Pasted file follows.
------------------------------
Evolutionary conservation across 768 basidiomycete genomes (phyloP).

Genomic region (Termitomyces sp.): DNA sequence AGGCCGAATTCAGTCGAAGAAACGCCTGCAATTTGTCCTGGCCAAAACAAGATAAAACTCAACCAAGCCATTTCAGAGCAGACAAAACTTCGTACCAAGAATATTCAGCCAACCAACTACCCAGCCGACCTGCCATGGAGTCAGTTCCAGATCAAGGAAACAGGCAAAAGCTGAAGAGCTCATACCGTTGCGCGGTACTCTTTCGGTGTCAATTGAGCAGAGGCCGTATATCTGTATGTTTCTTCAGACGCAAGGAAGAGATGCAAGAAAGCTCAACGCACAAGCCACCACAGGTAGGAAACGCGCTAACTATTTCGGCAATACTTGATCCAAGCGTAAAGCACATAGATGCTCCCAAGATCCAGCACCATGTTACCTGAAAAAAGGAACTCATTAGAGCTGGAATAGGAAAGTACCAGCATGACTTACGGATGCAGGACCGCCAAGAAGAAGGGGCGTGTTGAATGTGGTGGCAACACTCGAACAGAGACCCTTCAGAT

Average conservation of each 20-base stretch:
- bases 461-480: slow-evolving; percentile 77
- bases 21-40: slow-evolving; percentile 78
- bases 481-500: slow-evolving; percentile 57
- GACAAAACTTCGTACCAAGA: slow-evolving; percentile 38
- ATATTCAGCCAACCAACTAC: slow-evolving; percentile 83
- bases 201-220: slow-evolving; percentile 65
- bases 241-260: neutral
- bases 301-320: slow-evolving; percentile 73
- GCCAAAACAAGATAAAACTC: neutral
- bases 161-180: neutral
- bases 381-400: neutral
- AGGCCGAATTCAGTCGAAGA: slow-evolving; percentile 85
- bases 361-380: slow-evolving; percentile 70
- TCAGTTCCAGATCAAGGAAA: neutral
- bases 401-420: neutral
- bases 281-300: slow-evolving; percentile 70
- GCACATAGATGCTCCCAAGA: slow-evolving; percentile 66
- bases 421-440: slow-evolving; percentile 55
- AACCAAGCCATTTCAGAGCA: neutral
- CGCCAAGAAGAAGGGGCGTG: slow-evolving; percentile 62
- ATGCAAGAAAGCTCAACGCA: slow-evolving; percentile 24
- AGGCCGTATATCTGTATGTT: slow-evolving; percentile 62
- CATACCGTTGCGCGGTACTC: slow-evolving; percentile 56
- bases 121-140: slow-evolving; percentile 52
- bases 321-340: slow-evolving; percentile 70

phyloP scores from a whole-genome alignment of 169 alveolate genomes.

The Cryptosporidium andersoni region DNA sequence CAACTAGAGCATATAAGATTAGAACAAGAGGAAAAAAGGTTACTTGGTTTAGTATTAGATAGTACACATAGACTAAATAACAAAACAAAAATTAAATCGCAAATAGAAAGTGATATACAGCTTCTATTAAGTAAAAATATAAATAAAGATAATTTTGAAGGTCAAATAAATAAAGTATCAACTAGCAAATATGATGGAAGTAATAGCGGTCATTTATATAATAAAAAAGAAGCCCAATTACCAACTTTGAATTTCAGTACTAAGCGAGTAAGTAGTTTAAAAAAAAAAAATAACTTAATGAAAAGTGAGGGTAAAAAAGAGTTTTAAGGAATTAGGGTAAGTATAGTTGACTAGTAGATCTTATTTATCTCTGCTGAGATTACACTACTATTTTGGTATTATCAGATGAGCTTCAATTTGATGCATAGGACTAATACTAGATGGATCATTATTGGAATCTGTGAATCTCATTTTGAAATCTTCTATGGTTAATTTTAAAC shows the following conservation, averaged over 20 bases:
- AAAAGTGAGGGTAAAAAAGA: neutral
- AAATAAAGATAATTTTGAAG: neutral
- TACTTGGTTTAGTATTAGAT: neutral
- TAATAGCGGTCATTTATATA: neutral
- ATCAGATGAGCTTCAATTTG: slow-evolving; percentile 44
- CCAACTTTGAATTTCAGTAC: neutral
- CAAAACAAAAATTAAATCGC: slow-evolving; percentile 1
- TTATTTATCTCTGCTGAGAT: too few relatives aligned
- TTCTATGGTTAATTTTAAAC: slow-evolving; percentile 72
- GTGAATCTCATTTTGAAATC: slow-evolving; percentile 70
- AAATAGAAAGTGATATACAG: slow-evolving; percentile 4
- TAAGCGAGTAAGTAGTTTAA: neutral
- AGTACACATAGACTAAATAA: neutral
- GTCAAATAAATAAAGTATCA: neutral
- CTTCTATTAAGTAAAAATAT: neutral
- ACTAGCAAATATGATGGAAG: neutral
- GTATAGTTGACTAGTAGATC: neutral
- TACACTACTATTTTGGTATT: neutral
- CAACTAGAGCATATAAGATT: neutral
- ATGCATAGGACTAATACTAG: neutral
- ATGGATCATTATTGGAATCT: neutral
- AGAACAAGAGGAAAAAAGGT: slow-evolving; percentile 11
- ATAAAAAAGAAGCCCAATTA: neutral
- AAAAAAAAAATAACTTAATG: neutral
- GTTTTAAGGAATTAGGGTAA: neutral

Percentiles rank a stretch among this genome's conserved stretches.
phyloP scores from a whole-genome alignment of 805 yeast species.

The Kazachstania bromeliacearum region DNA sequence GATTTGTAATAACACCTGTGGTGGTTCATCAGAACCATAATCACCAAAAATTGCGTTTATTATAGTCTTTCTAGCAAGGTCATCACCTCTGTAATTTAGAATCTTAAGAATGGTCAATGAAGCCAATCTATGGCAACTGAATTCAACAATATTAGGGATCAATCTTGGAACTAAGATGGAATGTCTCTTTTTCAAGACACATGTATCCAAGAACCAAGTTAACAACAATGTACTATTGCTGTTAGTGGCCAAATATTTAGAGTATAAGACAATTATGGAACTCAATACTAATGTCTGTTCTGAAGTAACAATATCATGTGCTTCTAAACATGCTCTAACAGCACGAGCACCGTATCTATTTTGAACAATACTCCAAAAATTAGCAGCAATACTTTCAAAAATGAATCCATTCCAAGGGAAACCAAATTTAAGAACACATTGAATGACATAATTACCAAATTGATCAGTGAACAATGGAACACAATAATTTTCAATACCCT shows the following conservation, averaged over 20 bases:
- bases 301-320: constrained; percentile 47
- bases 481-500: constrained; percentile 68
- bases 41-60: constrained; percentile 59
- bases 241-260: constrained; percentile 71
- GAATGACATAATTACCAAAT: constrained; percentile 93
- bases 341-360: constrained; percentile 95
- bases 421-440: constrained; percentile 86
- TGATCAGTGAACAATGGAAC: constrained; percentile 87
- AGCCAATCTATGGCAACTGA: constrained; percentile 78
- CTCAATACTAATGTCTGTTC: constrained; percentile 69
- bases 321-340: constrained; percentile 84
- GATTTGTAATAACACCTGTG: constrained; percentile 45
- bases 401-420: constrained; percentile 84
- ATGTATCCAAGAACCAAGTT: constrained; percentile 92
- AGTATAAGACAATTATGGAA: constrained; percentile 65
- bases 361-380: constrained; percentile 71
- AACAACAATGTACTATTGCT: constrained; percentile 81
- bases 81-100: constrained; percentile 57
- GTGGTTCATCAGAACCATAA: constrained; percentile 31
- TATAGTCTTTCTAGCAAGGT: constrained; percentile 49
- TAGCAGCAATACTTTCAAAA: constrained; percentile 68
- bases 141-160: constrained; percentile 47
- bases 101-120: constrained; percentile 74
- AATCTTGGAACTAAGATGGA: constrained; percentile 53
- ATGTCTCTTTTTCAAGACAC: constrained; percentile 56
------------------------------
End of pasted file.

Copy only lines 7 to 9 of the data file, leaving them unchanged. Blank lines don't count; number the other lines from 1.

- GACAAAACTTCGTACCAAGA: slow-evolving; percentile 38
- ATATTCAGCCAACCAACTAC: slow-evolving; percentile 83
- bases 201-220: slow-evolving; percentile 65